This work was supported by National Institute of Mental Health Grants MH40106, and T32MH18917, a University of Miami Research Council Grant, and the Health Foundation of South Florida. This article is dedicated to the memory of Christina Wynings, whose tireless efforts at making this study run smoothly are much appreciated.
Posttraumatic Stress Symptoms, Intrusive Thoughts, and Disruption Are Longitudinally Related to Elevated Cortisol and Catecholamines Following a Major Hurricane
Version of Record online: 4 MAR 2014
© 2014 Wiley Periodicals, Inc.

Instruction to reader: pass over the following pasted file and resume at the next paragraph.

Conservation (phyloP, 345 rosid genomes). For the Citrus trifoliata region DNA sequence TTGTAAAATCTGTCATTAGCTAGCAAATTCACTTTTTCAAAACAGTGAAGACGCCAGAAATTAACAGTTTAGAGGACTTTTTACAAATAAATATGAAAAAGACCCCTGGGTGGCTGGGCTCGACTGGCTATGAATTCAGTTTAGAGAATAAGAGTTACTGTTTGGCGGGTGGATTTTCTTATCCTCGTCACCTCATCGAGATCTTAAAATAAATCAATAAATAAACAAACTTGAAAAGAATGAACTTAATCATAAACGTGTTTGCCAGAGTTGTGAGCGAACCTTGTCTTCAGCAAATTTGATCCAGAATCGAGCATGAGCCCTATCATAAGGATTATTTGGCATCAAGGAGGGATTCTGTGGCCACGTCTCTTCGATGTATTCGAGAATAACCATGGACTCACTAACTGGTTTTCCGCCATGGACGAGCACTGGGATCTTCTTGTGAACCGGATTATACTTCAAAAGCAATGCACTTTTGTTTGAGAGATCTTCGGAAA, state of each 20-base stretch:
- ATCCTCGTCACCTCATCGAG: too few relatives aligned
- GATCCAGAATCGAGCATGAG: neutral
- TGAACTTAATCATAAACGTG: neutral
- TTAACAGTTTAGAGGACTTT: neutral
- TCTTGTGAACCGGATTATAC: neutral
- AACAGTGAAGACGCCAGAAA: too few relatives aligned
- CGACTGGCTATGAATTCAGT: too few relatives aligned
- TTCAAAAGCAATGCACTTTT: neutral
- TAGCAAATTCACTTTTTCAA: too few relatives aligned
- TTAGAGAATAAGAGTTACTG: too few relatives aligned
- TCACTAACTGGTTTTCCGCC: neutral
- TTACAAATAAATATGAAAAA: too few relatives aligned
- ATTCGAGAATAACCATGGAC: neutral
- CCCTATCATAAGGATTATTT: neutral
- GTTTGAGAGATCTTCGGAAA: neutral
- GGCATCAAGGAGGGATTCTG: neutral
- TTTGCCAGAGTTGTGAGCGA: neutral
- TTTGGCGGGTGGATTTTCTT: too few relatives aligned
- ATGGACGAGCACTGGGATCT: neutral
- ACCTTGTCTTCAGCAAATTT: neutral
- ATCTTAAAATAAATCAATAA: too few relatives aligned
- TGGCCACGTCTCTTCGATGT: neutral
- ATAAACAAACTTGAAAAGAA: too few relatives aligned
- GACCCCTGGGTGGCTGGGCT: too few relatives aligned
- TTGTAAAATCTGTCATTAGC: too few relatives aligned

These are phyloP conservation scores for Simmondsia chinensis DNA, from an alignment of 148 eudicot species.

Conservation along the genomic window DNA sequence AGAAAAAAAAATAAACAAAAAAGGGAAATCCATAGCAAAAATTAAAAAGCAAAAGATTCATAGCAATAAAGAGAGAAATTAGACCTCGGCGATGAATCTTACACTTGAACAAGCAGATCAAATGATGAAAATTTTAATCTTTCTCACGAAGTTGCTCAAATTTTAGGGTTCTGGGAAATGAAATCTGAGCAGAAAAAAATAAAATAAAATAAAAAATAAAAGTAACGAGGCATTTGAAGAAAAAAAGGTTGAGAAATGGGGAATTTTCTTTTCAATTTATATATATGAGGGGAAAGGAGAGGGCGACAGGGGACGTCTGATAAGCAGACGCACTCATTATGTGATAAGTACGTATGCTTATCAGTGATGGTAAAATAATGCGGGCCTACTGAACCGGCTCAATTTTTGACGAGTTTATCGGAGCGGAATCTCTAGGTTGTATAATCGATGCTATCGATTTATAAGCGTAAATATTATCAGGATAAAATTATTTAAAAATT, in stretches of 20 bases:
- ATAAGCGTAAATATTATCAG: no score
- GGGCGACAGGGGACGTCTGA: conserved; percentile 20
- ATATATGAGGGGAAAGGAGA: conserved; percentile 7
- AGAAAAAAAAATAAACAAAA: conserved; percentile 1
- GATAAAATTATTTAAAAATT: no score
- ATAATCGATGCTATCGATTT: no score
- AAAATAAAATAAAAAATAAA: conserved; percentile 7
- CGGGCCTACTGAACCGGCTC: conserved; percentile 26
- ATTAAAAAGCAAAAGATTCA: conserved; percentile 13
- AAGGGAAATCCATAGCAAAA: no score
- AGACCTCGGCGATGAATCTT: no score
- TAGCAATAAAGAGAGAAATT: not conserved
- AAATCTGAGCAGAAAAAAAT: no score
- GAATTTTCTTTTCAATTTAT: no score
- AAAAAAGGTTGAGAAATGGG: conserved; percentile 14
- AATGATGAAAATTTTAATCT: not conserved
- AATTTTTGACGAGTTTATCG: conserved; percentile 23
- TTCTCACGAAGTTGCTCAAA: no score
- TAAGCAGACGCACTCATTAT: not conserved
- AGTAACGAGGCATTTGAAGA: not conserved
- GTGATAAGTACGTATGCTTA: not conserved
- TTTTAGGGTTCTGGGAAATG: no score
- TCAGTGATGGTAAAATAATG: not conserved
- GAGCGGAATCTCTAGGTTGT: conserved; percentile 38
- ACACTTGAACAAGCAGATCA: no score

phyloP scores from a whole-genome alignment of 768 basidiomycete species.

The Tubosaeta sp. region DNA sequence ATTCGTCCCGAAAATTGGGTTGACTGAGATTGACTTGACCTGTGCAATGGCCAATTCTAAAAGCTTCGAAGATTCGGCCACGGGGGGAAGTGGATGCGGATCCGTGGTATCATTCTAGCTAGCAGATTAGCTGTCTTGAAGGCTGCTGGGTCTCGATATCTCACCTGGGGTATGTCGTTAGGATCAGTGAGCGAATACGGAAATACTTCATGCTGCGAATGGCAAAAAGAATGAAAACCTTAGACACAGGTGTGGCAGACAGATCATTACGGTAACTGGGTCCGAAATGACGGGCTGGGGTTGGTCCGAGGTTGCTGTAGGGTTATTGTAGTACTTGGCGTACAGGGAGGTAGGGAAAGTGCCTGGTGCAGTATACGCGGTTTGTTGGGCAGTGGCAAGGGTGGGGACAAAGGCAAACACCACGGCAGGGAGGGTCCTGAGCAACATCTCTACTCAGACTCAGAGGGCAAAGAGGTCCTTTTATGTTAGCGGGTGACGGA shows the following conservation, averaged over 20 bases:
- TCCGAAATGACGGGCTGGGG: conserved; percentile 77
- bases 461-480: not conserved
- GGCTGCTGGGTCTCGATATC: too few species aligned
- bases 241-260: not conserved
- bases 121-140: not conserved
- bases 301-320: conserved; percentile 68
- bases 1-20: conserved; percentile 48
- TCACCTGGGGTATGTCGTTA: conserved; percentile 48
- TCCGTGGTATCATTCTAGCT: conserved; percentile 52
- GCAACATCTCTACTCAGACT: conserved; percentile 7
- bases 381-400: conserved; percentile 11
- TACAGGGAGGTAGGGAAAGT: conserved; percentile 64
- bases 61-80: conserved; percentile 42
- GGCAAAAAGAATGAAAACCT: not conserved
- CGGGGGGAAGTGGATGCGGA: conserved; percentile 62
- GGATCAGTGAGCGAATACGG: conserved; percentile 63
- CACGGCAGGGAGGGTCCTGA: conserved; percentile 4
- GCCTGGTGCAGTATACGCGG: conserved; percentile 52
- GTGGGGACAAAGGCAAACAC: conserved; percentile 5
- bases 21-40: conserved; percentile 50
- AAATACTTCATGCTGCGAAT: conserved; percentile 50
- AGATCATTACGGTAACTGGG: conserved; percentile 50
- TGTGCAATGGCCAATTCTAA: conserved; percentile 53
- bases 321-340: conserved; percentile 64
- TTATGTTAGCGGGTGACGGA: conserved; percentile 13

Journal of Applied Biobehavioral Research
Volume 19, Issue 1, pages 24–52, March 2014
How to Cite
Ironson, G., Kumar, M., Greenwood, D., Schneiderman, N., Cruess, D., Kelsch, C. B., Wynings, C., Wellens, R., Benight, C., Burnett, K., Fernandez, J. B. and Baum, A. (2014), Posttraumatic Stress Symptoms, Intrusive Thoughts, and Disruption Are Longitudinally Related to Elevated Cortisol and Catecholamines Following a Major Hurricane. Journal of Applied Biobehavioral Research, 19: 24–52. doi: 10.1111/jabr.12014
- Issue online: 4 MAR 2014
- Version of Record online: 4 MAR 2014
- National Institute of Mental Health. Grant Numbers: MH40106, T32MH18917
- University of Miami Research Council Grant
- Health Foundation of South Florida
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